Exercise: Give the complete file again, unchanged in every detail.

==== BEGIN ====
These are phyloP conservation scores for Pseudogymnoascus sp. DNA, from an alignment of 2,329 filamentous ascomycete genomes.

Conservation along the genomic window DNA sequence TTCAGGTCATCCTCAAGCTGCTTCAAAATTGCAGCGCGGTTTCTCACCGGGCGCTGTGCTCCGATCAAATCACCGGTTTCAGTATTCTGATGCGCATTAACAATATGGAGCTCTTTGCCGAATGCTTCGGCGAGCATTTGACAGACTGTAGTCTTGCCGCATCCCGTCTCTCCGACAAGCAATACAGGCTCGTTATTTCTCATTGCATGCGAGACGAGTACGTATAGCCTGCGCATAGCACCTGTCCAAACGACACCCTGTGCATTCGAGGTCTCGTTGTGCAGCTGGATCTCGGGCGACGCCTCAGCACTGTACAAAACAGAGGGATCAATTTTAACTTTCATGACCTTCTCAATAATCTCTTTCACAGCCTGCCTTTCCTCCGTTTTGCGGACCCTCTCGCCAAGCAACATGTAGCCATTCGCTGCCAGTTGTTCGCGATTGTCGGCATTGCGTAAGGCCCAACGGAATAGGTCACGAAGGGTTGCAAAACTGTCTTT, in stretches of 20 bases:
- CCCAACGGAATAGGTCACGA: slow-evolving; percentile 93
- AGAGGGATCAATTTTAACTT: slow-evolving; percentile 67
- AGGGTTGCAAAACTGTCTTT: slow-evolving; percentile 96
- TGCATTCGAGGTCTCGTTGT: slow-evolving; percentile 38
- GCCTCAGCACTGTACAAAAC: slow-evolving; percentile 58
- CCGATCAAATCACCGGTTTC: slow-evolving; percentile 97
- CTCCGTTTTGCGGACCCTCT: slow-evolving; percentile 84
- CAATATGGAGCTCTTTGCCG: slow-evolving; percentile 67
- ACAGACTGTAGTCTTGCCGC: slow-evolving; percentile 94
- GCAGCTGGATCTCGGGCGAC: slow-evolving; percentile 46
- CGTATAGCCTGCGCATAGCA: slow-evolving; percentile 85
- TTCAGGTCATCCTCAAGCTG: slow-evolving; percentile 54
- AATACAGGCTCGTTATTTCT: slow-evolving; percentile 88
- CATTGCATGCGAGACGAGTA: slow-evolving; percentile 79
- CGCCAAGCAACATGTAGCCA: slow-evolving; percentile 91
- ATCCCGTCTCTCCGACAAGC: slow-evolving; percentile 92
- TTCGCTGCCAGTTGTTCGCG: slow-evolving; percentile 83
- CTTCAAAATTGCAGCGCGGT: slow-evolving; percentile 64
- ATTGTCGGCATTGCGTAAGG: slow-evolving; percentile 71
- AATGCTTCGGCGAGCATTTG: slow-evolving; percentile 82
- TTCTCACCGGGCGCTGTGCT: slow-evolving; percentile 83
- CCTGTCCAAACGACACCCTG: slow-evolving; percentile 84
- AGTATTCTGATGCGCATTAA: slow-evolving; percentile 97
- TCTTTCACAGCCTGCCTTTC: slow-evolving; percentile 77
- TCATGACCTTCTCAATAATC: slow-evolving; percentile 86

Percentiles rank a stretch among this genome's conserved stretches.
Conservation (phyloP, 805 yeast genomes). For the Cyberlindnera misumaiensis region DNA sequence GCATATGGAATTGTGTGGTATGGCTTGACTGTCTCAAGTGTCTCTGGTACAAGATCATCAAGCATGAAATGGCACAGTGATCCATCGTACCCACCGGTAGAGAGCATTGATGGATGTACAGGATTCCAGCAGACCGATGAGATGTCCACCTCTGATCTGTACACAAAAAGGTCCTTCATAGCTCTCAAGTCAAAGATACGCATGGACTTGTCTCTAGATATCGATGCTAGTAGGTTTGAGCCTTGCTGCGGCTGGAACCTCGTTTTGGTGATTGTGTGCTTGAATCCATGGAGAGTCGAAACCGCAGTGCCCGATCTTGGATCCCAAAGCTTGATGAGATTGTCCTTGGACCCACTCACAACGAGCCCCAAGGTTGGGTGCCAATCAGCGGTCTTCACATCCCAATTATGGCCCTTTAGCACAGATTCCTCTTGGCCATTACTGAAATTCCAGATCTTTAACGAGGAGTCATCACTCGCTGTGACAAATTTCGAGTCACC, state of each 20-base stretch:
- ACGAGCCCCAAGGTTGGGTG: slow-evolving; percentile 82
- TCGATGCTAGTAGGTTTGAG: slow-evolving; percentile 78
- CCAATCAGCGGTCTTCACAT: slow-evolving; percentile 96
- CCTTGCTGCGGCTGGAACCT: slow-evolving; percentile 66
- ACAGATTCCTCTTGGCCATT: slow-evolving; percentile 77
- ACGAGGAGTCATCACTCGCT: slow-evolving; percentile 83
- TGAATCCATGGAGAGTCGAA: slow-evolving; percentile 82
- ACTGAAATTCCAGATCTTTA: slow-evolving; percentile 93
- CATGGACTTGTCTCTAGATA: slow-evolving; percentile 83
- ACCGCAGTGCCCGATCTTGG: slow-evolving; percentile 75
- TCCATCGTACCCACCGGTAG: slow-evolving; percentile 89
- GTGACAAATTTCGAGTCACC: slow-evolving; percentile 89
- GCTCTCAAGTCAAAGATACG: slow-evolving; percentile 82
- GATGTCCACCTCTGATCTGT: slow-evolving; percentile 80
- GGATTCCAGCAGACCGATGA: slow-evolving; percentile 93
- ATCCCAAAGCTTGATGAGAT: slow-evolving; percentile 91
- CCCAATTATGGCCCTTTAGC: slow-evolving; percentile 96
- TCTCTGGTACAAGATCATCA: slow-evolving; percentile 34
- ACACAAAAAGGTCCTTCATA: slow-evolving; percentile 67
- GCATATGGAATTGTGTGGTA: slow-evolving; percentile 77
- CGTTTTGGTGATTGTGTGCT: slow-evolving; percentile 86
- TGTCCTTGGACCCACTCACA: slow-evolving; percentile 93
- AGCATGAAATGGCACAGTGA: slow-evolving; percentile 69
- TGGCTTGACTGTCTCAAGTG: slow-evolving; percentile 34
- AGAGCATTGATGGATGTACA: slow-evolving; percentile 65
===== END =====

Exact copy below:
These are phyloP conservation scores for Pseudogymnoascus sp. DNA, from an alignment of 2,329 filamentous ascomycete genomes.

Conservation along the genomic window DNA sequence TTCAGGTCATCCTCAAGCTGCTTCAAAATTGCAGCGCGGTTTCTCACCGGGCGCTGTGCTCCGATCAAATCACCGGTTTCAGTATTCTGATGCGCATTAACAATATGGAGCTCTTTGCCGAATGCTTCGGCGAGCATTTGACAGACTGTAGTCTTGCCGCATCCCGTCTCTCCGACAAGCAATACAGGCTCGTTATTTCTCATTGCATGCGAGACGAGTACGTATAGCCTGCGCATAGCACCTGTCCAAACGACACCCTGTGCATTCGAGGTCTCGTTGTGCAGCTGGATCTCGGGCGACGCCTCAGCACTGTACAAAACAGAGGGATCAATTTTAACTTTCATGACCTTCTCAATAATCTCTTTCACAGCCTGCCTTTCCTCCGTTTTGCGGACCCTCTCGCCAAGCAACATGTAGCCATTCGCTGCCAGTTGTTCGCGATTGTCGGCATTGCGTAAGGCCCAACGGAATAGGTCACGAAGGGTTGCAAAACTGTCTTT, in stretches of 20 bases:
- CCCAACGGAATAGGTCACGA: slow-evolving; percentile 93
- AGAGGGATCAATTTTAACTT: slow-evolving; percentile 67
- AGGGTTGCAAAACTGTCTTT: slow-evolving; percentile 96
- TGCATTCGAGGTCTCGTTGT: slow-evolving; percentile 38
- GCCTCAGCACTGTACAAAAC: slow-evolving; percentile 58
- CCGATCAAATCACCGGTTTC: slow-evolving; percentile 97
- CTCCGTTTTGCGGACCCTCT: slow-evolving; percentile 84
- CAATATGGAGCTCTTTGCCG: slow-evolving; percentile 67
- ACAGACTGTAGTCTTGCCGC: slow-evolving; percentile 94
- GCAGCTGGATCTCGGGCGAC: slow-evolving; percentile 46
- CGTATAGCCTGCGCATAGCA: slow-evolving; percentile 85
- TTCAGGTCATCCTCAAGCTG: slow-evolving; percentile 54
- AATACAGGCTCGTTATTTCT: slow-evolving; percentile 88
- CATTGCATGCGAGACGAGTA: slow-evolving; percentile 79
- CGCCAAGCAACATGTAGCCA: slow-evolving; percentile 91
- ATCCCGTCTCTCCGACAAGC: slow-evolving; percentile 92
- TTCGCTGCCAGTTGTTCGCG: slow-evolving; percentile 83
- CTTCAAAATTGCAGCGCGGT: slow-evolving; percentile 64
- ATTGTCGGCATTGCGTAAGG: slow-evolving; percentile 71
- AATGCTTCGGCGAGCATTTG: slow-evolving; percentile 82
- TTCTCACCGGGCGCTGTGCT: slow-evolving; percentile 83
- CCTGTCCAAACGACACCCTG: slow-evolving; percentile 84
- AGTATTCTGATGCGCATTAA: slow-evolving; percentile 97
- TCTTTCACAGCCTGCCTTTC: slow-evolving; percentile 77
- TCATGACCTTCTCAATAATC: slow-evolving; percentile 86

Percentiles rank a stretch among this genome's conserved stretches.
Conservation (phyloP, 805 yeast genomes). For the Cyberlindnera misumaiensis region DNA sequence GCATATGGAATTGTGTGGTATGGCTTGACTGTCTCAAGTGTCTCTGGTACAAGATCATCAAGCATGAAATGGCACAGTGATCCATCGTACCCACCGGTAGAGAGCATTGATGGATGTACAGGATTCCAGCAGACCGATGAGATGTCCACCTCTGATCTGTACACAAAAAGGTCCTTCATAGCTCTCAAGTCAAAGATACGCATGGACTTGTCTCTAGATATCGATGCTAGTAGGTTTGAGCCTTGCTGCGGCTGGAACCTCGTTTTGGTGATTGTGTGCTTGAATCCATGGAGAGTCGAAACCGCAGTGCCCGATCTTGGATCCCAAAGCTTGATGAGATTGTCCTTGGACCCACTCACAACGAGCCCCAAGGTTGGGTGCCAATCAGCGGTCTTCACATCCCAATTATGGCCCTTTAGCACAGATTCCTCTTGGCCATTACTGAAATTCCAGATCTTTAACGAGGAGTCATCACTCGCTGTGACAAATTTCGAGTCACC, state of each 20-base stretch:
- ACGAGCCCCAAGGTTGGGTG: slow-evolving; percentile 82
- TCGATGCTAGTAGGTTTGAG: slow-evolving; percentile 78
- CCAATCAGCGGTCTTCACAT: slow-evolving; percentile 96
- CCTTGCTGCGGCTGGAACCT: slow-evolving; percentile 66
- ACAGATTCCTCTTGGCCATT: slow-evolving; percentile 77
- ACGAGGAGTCATCACTCGCT: slow-evolving; percentile 83
- TGAATCCATGGAGAGTCGAA: slow-evolving; percentile 82
- ACTGAAATTCCAGATCTTTA: slow-evolving; percentile 93
- CATGGACTTGTCTCTAGATA: slow-evolving; percentile 83
- ACCGCAGTGCCCGATCTTGG: slow-evolving; percentile 75
- TCCATCGTACCCACCGGTAG: slow-evolving; percentile 89
- GTGACAAATTTCGAGTCACC: slow-evolving; percentile 89
- GCTCTCAAGTCAAAGATACG: slow-evolving; percentile 82
- GATGTCCACCTCTGATCTGT: slow-evolving; percentile 80
- GGATTCCAGCAGACCGATGA: slow-evolving; percentile 93
- ATCCCAAAGCTTGATGAGAT: slow-evolving; percentile 91
- CCCAATTATGGCCCTTTAGC: slow-evolving; percentile 96
- TCTCTGGTACAAGATCATCA: slow-evolving; percentile 34
- ACACAAAAAGGTCCTTCATA: slow-evolving; percentile 67
- GCATATGGAATTGTGTGGTA: slow-evolving; percentile 77
- CGTTTTGGTGATTGTGTGCT: slow-evolving; percentile 86
- TGTCCTTGGACCCACTCACA: slow-evolving; percentile 93
- AGCATGAAATGGCACAGTGA: slow-evolving; percentile 69
- TGGCTTGACTGTCTCAAGTG: slow-evolving; percentile 34
- AGAGCATTGATGGATGTACA: slow-evolving; percentile 65